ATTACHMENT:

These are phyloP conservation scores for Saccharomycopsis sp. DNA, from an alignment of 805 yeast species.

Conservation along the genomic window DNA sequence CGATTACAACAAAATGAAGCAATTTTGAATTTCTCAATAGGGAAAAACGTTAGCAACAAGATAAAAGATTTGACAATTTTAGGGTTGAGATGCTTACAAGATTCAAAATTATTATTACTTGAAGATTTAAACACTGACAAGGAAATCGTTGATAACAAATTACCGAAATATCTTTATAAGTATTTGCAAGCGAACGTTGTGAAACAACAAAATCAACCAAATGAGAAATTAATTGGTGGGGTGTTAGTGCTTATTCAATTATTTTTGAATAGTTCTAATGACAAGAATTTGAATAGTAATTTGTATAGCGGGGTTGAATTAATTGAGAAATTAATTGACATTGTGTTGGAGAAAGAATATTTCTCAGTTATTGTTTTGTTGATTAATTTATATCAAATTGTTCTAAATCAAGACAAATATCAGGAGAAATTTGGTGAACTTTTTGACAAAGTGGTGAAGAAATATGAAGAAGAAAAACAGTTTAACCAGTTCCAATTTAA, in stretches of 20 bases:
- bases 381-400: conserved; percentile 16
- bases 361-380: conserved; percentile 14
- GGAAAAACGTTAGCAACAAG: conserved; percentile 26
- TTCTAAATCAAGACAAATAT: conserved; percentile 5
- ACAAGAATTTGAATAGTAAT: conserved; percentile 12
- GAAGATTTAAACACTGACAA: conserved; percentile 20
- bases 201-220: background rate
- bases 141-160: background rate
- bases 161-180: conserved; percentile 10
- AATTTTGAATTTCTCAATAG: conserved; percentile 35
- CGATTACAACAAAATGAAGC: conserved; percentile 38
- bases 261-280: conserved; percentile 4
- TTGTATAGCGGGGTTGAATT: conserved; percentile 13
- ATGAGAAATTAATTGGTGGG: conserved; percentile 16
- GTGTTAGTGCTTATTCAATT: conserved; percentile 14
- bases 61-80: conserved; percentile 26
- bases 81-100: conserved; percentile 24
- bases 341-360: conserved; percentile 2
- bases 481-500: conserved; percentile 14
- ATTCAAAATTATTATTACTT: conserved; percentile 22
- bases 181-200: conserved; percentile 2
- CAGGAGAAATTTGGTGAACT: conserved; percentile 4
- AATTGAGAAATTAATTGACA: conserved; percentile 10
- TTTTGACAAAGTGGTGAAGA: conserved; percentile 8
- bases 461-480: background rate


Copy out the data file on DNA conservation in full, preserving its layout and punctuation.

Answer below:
These are phyloP conservation scores for Saccharomycopsis sp. DNA, from an alignment of 805 yeast species.

Conservation along the genomic window DNA sequence CGATTACAACAAAATGAAGCAATTTTGAATTTCTCAATAGGGAAAAACGTTAGCAACAAGATAAAAGATTTGACAATTTTAGGGTTGAGATGCTTACAAGATTCAAAATTATTATTACTTGAAGATTTAAACACTGACAAGGAAATCGTTGATAACAAATTACCGAAATATCTTTATAAGTATTTGCAAGCGAACGTTGTGAAACAACAAAATCAACCAAATGAGAAATTAATTGGTGGGGTGTTAGTGCTTATTCAATTATTTTTGAATAGTTCTAATGACAAGAATTTGAATAGTAATTTGTATAGCGGGGTTGAATTAATTGAGAAATTAATTGACATTGTGTTGGAGAAAGAATATTTCTCAGTTATTGTTTTGTTGATTAATTTATATCAAATTGTTCTAAATCAAGACAAATATCAGGAGAAATTTGGTGAACTTTTTGACAAAGTGGTGAAGAAATATGAAGAAGAAAAACAGTTTAACCAGTTCCAATTTAA, in stretches of 20 bases:
- bases 381-400: conserved; percentile 16
- bases 361-380: conserved; percentile 14
- GGAAAAACGTTAGCAACAAG: conserved; percentile 26
- TTCTAAATCAAGACAAATAT: conserved; percentile 5
- ACAAGAATTTGAATAGTAAT: conserved; percentile 12
- GAAGATTTAAACACTGACAA: conserved; percentile 20
- bases 201-220: background rate
- bases 141-160: background rate
- bases 161-180: conserved; percentile 10
- AATTTTGAATTTCTCAATAG: conserved; percentile 35
- CGATTACAACAAAATGAAGC: conserved; percentile 38
- bases 261-280: conserved; percentile 4
- TTGTATAGCGGGGTTGAATT: conserved; percentile 13
- ATGAGAAATTAATTGGTGGG: conserved; percentile 16
- GTGTTAGTGCTTATTCAATT: conserved; percentile 14
- bases 61-80: conserved; percentile 26
- bases 81-100: conserved; percentile 24
- bases 341-360: conserved; percentile 2
- bases 481-500: conserved; percentile 14
- ATTCAAAATTATTATTACTT: conserved; percentile 22
- bases 181-200: conserved; percentile 2
- CAGGAGAAATTTGGTGAACT: conserved; percentile 4
- AATTGAGAAATTAATTGACA: conserved; percentile 10
- TTTTGACAAAGTGGTGAAGA: conserved; percentile 8
- bases 461-480: background rate